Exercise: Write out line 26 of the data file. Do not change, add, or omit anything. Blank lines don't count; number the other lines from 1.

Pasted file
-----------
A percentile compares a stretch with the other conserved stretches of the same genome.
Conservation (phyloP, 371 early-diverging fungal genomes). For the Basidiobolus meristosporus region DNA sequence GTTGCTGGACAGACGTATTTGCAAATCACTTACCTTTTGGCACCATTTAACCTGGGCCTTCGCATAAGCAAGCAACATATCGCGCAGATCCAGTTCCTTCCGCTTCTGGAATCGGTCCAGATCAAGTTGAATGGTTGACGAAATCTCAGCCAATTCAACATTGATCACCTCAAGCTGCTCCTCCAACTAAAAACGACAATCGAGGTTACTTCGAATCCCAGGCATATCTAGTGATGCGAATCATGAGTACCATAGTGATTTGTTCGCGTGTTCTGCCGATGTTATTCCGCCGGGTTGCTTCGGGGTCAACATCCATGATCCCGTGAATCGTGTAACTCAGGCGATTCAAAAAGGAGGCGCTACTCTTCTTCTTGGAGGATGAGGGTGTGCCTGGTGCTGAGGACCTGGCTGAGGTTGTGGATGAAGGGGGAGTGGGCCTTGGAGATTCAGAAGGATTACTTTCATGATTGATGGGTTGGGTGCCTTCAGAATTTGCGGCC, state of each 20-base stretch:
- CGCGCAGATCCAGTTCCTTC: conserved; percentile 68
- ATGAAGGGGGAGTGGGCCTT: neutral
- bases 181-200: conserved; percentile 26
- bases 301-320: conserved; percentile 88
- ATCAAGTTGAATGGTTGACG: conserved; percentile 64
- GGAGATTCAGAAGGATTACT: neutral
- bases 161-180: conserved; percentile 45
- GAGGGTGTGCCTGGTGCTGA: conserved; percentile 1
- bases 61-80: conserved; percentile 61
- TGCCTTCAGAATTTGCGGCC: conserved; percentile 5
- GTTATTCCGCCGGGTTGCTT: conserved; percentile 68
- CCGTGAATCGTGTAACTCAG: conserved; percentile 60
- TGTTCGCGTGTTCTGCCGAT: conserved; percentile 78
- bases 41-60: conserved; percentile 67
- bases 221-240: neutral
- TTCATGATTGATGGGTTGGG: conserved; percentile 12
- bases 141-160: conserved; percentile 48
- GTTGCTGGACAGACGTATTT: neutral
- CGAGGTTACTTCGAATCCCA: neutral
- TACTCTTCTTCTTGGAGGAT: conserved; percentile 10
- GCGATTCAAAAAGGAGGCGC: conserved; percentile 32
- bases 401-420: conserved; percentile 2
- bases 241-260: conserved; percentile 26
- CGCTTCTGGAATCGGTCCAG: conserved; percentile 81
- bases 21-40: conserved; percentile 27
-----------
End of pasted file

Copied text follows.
- CGCTTCTGGAATCGGTCCAG: conserved; percentile 81